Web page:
Kepley BioSystems Validates Sustainable Infectious Disease Testing Resource

Kepley BioSystems Inc, a North Carolina biotech has just published the results of their endotoxin testing research in the Marine Conservation and Sustainability section of Frontiers in Marine Science. With grant funding from the National Science Foundation, the team validated novel methods of Atlantic horseshoe crab aquaculture for sustainable production of a resource used to ensure the safety of human medicine, worldwide.

The article is entitled “Horseshoe Crab Aquaculture as a Sustainable Endotoxin Testing Source.” The work presents key findings with disruptive potential to supply materials for established pharmaceutical and biomedical device sterility testing while eliminating the annual capture of hundreds of thousands of animals from the wild. The research has also laid the groundwork for applying the unparalleled sensitivity of this resource to the detection of blood-borne bacterial infections in clinical medicine. Notably, many such cases share early symptoms and can occur in the course of treating Covid-19. Kepley BioSystems is continuing its efforts toward a rapid test to help distinguish between such causes.

“Modern medicine depends on a unique cell in horseshoe crab blood to test and ensure the safety of vaccines, medical devices, and implants for millions of patients every year,” stated senior scientist and lead author, Rachel Tinker-Kulberg. “We owe a huge debt to these creatures and their amazing immune system. Our new methods can not only safeguard the well-being of the horseshoe crabs in aquaculture, but industry scale-up and adoption would spare upwards of 90% of those captured to meet current demand in year one – and annually leave some 600,000 of them in the wild for many years thereafter.”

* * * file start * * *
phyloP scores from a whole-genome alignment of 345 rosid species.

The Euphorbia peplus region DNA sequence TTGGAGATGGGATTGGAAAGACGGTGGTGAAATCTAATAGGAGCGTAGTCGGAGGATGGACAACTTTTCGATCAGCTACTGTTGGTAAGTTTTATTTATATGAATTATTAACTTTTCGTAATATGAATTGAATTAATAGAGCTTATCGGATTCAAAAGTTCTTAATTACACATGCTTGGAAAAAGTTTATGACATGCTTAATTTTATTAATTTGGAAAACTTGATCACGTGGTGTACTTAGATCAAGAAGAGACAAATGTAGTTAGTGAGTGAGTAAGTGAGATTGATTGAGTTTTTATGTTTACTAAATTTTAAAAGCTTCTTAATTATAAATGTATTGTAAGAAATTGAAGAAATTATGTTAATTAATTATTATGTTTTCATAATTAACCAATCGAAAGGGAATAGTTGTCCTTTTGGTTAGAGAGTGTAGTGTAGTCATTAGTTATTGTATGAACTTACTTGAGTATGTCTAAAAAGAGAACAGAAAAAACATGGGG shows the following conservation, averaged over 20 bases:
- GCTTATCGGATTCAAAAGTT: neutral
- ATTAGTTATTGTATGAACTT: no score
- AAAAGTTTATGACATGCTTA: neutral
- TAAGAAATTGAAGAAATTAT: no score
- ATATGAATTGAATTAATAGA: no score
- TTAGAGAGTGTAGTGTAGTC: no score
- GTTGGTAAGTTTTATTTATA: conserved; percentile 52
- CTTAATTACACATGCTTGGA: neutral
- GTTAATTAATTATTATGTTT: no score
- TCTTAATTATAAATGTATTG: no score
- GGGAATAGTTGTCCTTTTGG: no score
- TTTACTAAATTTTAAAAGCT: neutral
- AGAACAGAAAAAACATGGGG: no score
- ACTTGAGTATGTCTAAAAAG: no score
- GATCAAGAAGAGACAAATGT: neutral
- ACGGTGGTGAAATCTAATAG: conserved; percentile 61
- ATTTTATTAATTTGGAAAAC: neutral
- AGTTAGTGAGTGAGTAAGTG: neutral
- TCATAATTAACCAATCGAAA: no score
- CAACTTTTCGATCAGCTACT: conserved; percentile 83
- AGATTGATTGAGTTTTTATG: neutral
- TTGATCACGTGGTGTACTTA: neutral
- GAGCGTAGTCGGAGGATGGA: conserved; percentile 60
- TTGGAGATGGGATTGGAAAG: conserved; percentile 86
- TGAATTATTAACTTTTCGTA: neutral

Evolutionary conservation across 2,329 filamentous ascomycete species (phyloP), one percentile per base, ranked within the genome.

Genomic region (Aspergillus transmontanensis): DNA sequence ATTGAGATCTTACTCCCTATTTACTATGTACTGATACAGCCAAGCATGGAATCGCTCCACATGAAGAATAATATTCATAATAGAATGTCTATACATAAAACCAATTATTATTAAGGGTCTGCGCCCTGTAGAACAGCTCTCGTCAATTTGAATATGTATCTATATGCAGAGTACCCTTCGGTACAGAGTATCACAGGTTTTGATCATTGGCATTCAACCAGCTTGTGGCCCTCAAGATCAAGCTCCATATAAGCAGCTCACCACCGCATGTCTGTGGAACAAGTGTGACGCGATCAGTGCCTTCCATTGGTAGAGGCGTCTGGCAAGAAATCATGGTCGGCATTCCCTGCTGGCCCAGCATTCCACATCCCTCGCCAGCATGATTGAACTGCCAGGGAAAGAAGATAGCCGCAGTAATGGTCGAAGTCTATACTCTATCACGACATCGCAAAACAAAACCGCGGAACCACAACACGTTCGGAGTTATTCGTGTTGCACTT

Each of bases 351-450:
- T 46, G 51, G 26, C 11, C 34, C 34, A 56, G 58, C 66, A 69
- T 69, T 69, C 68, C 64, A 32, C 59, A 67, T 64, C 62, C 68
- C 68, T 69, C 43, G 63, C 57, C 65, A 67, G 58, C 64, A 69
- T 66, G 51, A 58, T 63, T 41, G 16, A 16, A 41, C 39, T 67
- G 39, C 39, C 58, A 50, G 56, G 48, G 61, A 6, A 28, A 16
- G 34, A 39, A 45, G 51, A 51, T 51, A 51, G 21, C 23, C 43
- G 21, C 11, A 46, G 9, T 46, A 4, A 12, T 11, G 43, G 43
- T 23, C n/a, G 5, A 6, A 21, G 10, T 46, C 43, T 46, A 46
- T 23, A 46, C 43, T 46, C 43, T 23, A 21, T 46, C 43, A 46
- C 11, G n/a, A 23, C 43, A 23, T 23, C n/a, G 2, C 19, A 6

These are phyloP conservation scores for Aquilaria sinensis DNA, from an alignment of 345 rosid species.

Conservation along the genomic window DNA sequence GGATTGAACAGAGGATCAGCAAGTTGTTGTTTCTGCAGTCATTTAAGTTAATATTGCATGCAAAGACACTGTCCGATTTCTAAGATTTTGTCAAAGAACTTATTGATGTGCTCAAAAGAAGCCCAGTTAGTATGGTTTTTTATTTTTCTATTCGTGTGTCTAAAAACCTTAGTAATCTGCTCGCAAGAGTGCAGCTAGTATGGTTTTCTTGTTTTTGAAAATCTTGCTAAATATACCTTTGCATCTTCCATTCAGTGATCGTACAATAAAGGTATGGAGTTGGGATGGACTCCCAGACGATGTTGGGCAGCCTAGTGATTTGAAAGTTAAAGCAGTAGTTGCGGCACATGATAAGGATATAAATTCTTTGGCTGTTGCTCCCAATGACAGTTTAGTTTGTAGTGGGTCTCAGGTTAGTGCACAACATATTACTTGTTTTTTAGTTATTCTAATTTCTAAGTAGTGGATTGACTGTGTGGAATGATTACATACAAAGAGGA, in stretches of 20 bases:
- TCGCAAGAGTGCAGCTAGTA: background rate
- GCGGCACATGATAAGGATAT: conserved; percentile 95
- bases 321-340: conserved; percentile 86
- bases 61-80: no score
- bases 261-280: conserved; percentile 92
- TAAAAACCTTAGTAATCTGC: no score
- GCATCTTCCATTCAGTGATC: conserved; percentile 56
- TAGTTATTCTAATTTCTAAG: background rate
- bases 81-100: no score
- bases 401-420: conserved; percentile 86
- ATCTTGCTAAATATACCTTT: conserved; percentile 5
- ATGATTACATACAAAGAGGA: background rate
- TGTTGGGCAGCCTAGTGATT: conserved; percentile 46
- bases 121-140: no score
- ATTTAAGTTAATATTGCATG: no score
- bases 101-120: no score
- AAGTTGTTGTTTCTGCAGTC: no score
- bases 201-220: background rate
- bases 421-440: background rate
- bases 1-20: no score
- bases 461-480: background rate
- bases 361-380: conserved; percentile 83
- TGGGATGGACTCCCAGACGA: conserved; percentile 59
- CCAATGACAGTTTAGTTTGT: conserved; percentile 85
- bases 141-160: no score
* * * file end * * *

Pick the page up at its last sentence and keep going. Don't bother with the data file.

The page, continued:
“Encouraged by meeting crucial milestones, we’re seeking further grants and eventually a commercial partner to develop a rapid gram-negative blood test to detect pathogens that can lead to sepsis, while carefully targeting antibiotics in an era of antimicrobial resistance,” said Anthony Dellinger, president of Kepley BioSystems. “With overlapping patient symptoms, detecting bacterial infections could help ensure timely treatment, especially given Covid-19 testing challenges in this pandemic wreaking havoc on society and investors.”

Sepsis was well established as the leading cause of untimely death before the current pandemic. These dynamics can exponentially increase the potential impact of sepsis wherever co-infections follow Covid-19 trends going forward. Given nearly 50 million cases and 11 million sepsis-related deaths per year before the novel coronavirus outbreak, early detection of the onset of sepsis is more important than ever; wherein, appropriate administration of antimicrobial treatment can reduce mortality rates by 7.6% per hour.

“Horseshoe Crab Aquaculture as a Sustainable Endotoxin Testing Source" is an open-access publication and can be read online at the Frontiers for Marine Science site, frontiersin.org.

Senior Kepley Scientist and lead author, Dr. Rachel Tinker-Kulberg, with recent publication.

Horseshoe crab hemolymph (“Blue Blood”) antimicrobial hemacyanin fraction (left); Limulus Amebocyte Lysate (LAL) fraction reacting with bacterially contaminated human blood (right).

About Frontiers in Marine Science:

Frontiers in Marine Science publishes rigorously peer-reviewed research that advances understanding of all aspects of the environment, biology, ecosystem functioning and human interactions with the oceans. Field Chief Editor Carlos M. Duarte at King Abdullah University of Science and Technology Thuwal is supported by an outstanding Editorial Board of international researchers. This multidisciplinary open-access journal is at the forefront of disseminating and communicating scientific knowledge and impactful discoveries to researchers, academics, policy makers and the public worldwide.

 

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